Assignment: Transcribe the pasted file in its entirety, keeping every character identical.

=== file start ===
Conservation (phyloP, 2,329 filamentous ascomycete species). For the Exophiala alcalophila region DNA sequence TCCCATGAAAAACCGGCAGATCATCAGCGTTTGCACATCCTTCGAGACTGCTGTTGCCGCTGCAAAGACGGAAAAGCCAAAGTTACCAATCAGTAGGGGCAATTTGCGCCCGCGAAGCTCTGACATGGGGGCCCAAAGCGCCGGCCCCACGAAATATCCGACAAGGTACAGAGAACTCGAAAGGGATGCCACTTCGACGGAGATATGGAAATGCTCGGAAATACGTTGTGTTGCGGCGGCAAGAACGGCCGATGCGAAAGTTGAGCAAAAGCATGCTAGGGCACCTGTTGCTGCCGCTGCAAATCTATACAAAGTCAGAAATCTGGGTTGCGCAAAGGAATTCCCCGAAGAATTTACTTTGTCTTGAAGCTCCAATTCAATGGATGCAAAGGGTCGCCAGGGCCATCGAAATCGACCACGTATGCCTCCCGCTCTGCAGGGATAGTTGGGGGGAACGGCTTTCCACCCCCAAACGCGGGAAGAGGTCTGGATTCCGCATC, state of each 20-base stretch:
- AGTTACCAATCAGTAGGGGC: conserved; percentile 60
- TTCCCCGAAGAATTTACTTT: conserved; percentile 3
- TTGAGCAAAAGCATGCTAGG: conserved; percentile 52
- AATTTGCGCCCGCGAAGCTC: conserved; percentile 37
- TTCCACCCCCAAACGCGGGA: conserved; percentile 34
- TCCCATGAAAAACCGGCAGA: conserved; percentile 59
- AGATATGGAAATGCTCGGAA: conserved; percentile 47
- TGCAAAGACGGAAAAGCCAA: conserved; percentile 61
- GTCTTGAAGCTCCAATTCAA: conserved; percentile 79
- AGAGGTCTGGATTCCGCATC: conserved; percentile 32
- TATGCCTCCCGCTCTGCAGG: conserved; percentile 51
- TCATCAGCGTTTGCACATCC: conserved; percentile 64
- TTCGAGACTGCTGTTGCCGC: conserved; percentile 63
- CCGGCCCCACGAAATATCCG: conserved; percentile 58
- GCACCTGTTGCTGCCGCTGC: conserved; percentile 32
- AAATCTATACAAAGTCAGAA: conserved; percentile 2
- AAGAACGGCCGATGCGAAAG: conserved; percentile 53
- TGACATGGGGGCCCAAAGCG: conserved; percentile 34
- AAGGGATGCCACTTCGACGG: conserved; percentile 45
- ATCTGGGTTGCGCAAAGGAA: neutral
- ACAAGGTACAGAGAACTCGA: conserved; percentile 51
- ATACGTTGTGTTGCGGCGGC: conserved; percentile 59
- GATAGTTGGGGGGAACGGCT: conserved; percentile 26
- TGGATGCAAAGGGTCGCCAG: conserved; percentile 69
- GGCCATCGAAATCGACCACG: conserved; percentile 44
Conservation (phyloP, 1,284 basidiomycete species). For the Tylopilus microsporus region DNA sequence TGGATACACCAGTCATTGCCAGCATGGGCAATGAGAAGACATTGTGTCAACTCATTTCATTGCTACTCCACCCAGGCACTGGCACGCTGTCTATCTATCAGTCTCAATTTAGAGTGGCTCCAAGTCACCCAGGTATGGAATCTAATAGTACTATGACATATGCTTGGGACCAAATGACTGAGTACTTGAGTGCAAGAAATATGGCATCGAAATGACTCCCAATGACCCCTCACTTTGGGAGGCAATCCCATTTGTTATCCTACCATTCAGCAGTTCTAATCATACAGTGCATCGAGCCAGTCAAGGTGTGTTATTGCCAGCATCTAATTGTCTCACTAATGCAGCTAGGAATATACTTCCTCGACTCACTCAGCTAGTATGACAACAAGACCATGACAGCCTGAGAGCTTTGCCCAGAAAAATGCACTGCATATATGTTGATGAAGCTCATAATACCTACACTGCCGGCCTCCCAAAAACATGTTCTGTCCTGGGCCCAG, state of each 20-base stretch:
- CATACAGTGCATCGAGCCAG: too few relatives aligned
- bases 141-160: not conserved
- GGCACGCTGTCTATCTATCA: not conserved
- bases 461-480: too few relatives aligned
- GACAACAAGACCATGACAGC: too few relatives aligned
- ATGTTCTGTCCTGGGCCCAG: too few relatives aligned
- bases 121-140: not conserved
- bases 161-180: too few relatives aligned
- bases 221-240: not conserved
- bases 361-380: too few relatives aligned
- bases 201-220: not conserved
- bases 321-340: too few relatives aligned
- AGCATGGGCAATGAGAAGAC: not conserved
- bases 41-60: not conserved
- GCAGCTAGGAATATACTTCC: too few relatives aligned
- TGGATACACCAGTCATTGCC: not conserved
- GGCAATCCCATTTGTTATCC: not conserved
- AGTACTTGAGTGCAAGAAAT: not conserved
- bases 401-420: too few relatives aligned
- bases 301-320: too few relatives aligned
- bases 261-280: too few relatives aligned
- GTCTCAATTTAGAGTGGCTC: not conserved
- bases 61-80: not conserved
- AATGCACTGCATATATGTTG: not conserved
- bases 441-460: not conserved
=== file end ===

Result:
Conservation (phyloP, 2,329 filamentous ascomycete species). For the Exophiala alcalophila region DNA sequence TCCCATGAAAAACCGGCAGATCATCAGCGTTTGCACATCCTTCGAGACTGCTGTTGCCGCTGCAAAGACGGAAAAGCCAAAGTTACCAATCAGTAGGGGCAATTTGCGCCCGCGAAGCTCTGACATGGGGGCCCAAAGCGCCGGCCCCACGAAATATCCGACAAGGTACAGAGAACTCGAAAGGGATGCCACTTCGACGGAGATATGGAAATGCTCGGAAATACGTTGTGTTGCGGCGGCAAGAACGGCCGATGCGAAAGTTGAGCAAAAGCATGCTAGGGCACCTGTTGCTGCCGCTGCAAATCTATACAAAGTCAGAAATCTGGGTTGCGCAAAGGAATTCCCCGAAGAATTTACTTTGTCTTGAAGCTCCAATTCAATGGATGCAAAGGGTCGCCAGGGCCATCGAAATCGACCACGTATGCCTCCCGCTCTGCAGGGATAGTTGGGGGGAACGGCTTTCCACCCCCAAACGCGGGAAGAGGTCTGGATTCCGCATC, state of each 20-base stretch:
- AGTTACCAATCAGTAGGGGC: conserved; percentile 60
- TTCCCCGAAGAATTTACTTT: conserved; percentile 3
- TTGAGCAAAAGCATGCTAGG: conserved; percentile 52
- AATTTGCGCCCGCGAAGCTC: conserved; percentile 37
- TTCCACCCCCAAACGCGGGA: conserved; percentile 34
- TCCCATGAAAAACCGGCAGA: conserved; percentile 59
- AGATATGGAAATGCTCGGAA: conserved; percentile 47
- TGCAAAGACGGAAAAGCCAA: conserved; percentile 61
- GTCTTGAAGCTCCAATTCAA: conserved; percentile 79
- AGAGGTCTGGATTCCGCATC: conserved; percentile 32
- TATGCCTCCCGCTCTGCAGG: conserved; percentile 51
- TCATCAGCGTTTGCACATCC: conserved; percentile 64
- TTCGAGACTGCTGTTGCCGC: conserved; percentile 63
- CCGGCCCCACGAAATATCCG: conserved; percentile 58
- GCACCTGTTGCTGCCGCTGC: conserved; percentile 32
- AAATCTATACAAAGTCAGAA: conserved; percentile 2
- AAGAACGGCCGATGCGAAAG: conserved; percentile 53
- TGACATGGGGGCCCAAAGCG: conserved; percentile 34
- AAGGGATGCCACTTCGACGG: conserved; percentile 45
- ATCTGGGTTGCGCAAAGGAA: neutral
- ACAAGGTACAGAGAACTCGA: conserved; percentile 51
- ATACGTTGTGTTGCGGCGGC: conserved; percentile 59
- GATAGTTGGGGGGAACGGCT: conserved; percentile 26
- TGGATGCAAAGGGTCGCCAG: conserved; percentile 69
- GGCCATCGAAATCGACCACG: conserved; percentile 44
Conservation (phyloP, 1,284 basidiomycete species). For the Tylopilus microsporus region DNA sequence TGGATACACCAGTCATTGCCAGCATGGGCAATGAGAAGACATTGTGTCAACTCATTTCATTGCTACTCCACCCAGGCACTGGCACGCTGTCTATCTATCAGTCTCAATTTAGAGTGGCTCCAAGTCACCCAGGTATGGAATCTAATAGTACTATGACATATGCTTGGGACCAAATGACTGAGTACTTGAGTGCAAGAAATATGGCATCGAAATGACTCCCAATGACCCCTCACTTTGGGAGGCAATCCCATTTGTTATCCTACCATTCAGCAGTTCTAATCATACAGTGCATCGAGCCAGTCAAGGTGTGTTATTGCCAGCATCTAATTGTCTCACTAATGCAGCTAGGAATATACTTCCTCGACTCACTCAGCTAGTATGACAACAAGACCATGACAGCCTGAGAGCTTTGCCCAGAAAAATGCACTGCATATATGTTGATGAAGCTCATAATACCTACACTGCCGGCCTCCCAAAAACATGTTCTGTCCTGGGCCCAG, state of each 20-base stretch:
- CATACAGTGCATCGAGCCAG: too few relatives aligned
- bases 141-160: not conserved
- GGCACGCTGTCTATCTATCA: not conserved
- bases 461-480: too few relatives aligned
- GACAACAAGACCATGACAGC: too few relatives aligned
- ATGTTCTGTCCTGGGCCCAG: too few relatives aligned
- bases 121-140: not conserved
- bases 161-180: too few relatives aligned
- bases 221-240: not conserved
- bases 361-380: too few relatives aligned
- bases 201-220: not conserved
- bases 321-340: too few relatives aligned
- AGCATGGGCAATGAGAAGAC: not conserved
- bases 41-60: not conserved
- GCAGCTAGGAATATACTTCC: too few relatives aligned
- TGGATACACCAGTCATTGCC: not conserved
- GGCAATCCCATTTGTTATCC: not conserved
- AGTACTTGAGTGCAAGAAAT: not conserved
- bases 401-420: too few relatives aligned
- bases 301-320: too few relatives aligned
- bases 261-280: too few relatives aligned
- GTCTCAATTTAGAGTGGCTC: not conserved
- bases 61-80: not conserved
- AATGCACTGCATATATGTTG: not conserved
- bases 441-460: not conserved